Bogdanovich’s films would not return to the cinema for more than a decade. His last theatrical feature was effectively propped up by the backing of several prominent indie directors who looked to the elder statesman as their treasured forebear. “I let them call me Pops,” Bogdanovich would say, “and I call them my kids.” These same contemporary filmmakers, who earlier championed Bogdanovich’s buried works, were now working to help him realize one final project, which had been gestating for the last 15 years. Squirrels to the Nuts, as it was originally called, was first drafted in the mid ‘90s, after Bogdanovich filed for bankruptcy a second time, as an exercise in escapism between himself and his second wife, Louise Stratten (the late Dorothy’s younger sister). It was another screwball romance from the director, penned with the same personal affection and character as his previous romps, intended as a starring vehicle for his wife and cinematic avatar, John Ritter. Ritter’s premature passing in 2003 put the project in limbo, however, and it wasn’t until Wes Anderson introduced Bogdanovich to his thespian analogue Owen Wilson that the now septuagenarian filmmaker felt he could bring his script to fruition. 

She’s Funny That Way, as the film was ultimately titled, had all the bells and whistles of a Bogdanovich film, but wore a coat of contemporary colors, creating some odd dissonance which struck critics and audiences at the time. Here was Bogdanovich making yet another screwball throwback, littered with the most explicit Old Hollywood references he’d ever displayed, with a cast of characters that couldn’t seem farther away from that glitzy nostalgia so often peppered across his films. The whole thing appeared a bit thrown together, as if it was a quick little project assembled by a few friends over a handful of weekends together. And you know what, it kind of was. She’s Funny That Way was shot on a similarly expedient schedule as The Cat’s Meow, on a modest budget largely supplied thanks to the confidence bestowed by executive producers Wes Anderson and Noah Boumbach. It didn’t perform exceptionally well and didn’t make back its cost, but it got Bogdanovich back in the directing chair, and saw the realization of one last personal story for the erstwhile legend. Bogdanovich’s “boys” gave to him what he struggled to supply his mentor with for so many years: the financial opportunity to complete the visions studios never had the faith to pursue.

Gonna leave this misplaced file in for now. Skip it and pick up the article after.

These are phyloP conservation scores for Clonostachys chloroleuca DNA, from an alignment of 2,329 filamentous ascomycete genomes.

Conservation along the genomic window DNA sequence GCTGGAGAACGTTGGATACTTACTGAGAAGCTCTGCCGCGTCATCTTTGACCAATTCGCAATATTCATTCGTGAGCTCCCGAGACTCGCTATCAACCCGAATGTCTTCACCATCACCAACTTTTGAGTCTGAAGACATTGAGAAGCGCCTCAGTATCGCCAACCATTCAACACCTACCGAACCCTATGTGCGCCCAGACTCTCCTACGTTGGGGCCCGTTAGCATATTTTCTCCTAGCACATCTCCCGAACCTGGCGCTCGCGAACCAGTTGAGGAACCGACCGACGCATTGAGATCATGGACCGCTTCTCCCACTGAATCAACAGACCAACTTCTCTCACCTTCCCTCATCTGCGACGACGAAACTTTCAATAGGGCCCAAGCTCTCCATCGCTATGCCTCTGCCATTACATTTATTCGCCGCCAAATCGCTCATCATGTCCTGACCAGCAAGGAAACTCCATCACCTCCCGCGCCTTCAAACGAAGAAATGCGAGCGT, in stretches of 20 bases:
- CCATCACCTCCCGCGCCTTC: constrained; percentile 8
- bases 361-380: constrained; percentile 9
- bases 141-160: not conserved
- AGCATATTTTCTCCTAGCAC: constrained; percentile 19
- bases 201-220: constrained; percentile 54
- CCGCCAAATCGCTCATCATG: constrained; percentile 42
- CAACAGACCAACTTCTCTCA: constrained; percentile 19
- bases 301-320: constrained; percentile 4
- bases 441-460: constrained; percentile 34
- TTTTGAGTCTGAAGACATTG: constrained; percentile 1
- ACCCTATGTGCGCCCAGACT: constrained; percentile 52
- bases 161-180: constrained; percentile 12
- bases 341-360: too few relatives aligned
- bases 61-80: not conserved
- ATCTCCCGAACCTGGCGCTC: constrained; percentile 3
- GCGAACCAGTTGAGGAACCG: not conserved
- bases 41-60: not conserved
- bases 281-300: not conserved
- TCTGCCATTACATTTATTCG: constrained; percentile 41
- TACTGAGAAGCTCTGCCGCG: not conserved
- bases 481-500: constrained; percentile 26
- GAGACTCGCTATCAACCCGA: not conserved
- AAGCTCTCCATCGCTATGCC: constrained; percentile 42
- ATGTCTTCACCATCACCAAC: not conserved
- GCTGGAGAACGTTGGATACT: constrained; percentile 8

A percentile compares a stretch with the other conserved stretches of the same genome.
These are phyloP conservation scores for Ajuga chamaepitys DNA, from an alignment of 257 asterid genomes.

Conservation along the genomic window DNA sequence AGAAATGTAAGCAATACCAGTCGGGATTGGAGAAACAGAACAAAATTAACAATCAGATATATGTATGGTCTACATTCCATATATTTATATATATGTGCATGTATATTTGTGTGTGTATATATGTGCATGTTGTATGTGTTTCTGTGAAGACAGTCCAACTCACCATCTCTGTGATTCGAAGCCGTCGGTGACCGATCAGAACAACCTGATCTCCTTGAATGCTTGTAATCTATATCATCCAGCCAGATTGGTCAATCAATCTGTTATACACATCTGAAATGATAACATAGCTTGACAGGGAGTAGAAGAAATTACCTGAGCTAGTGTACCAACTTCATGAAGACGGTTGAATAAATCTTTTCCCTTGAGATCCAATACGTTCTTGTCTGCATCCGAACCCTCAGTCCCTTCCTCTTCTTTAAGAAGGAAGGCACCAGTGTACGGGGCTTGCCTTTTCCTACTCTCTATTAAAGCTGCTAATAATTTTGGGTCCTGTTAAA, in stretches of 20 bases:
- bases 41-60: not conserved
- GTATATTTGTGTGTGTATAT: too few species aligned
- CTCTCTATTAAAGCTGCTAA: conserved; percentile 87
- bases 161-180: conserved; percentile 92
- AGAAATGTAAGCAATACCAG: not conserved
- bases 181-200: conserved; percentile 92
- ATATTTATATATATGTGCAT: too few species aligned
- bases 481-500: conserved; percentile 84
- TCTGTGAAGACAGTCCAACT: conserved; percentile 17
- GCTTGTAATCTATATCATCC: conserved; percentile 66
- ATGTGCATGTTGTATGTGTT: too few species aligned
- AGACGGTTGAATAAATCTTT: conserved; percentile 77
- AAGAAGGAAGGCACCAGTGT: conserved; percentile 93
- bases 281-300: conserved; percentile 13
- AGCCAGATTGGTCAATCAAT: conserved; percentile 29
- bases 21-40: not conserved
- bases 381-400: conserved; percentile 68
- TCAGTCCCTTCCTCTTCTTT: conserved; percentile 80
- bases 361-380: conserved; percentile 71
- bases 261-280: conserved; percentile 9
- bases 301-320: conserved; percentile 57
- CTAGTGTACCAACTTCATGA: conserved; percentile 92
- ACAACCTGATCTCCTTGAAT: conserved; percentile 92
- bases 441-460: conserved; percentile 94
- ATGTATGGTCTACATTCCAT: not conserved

Bogdanovich would eventually pay back the favor by fulfilling a promise he made to Orson Welles some many years before. In 2018, thanks to decades of dedication and wrangling from his former protégé, preservationist, and devoted friend, Welles’ final film, The Other Side of the Wind, was completed and released to the world. “If anything ever happens to me I want you to promise me you’ll finish the picture.” It took more than 30 years after Welles died for Bogdanovich to fulfill that promise, and even though it was not his own creative spirit behind the wheel, the culmination of The Other Side of the Wind proved to be one of the most significant and crowning achievements of the intrepid movie maverick’s collective career. Bogdanovich passed away on January 6th, 2022, due to complications from Parkison’s disease, at the age of 82. He died an older man than all his idols – Hawks, Hitchcock, Ford, and Welles – leaving behind a legacy as rich and illustrious as those luminaries, with the added feather of preserving their stature tucked in his cap. His life was as active and infectious as his movies, with greater drama than all of Hollywood could muster. With his passing, the few remaining ties to the Hollywood of old have ceased. But through all his work, both on and off the screen, those legends continue to live on. And by revitalizing their stories for a new generation, Bogdanovich secured the traditions he loved while inspiring new filmmakers to follow in his stead, signaling a true Change of the Guard from the masters of old to the artists of today.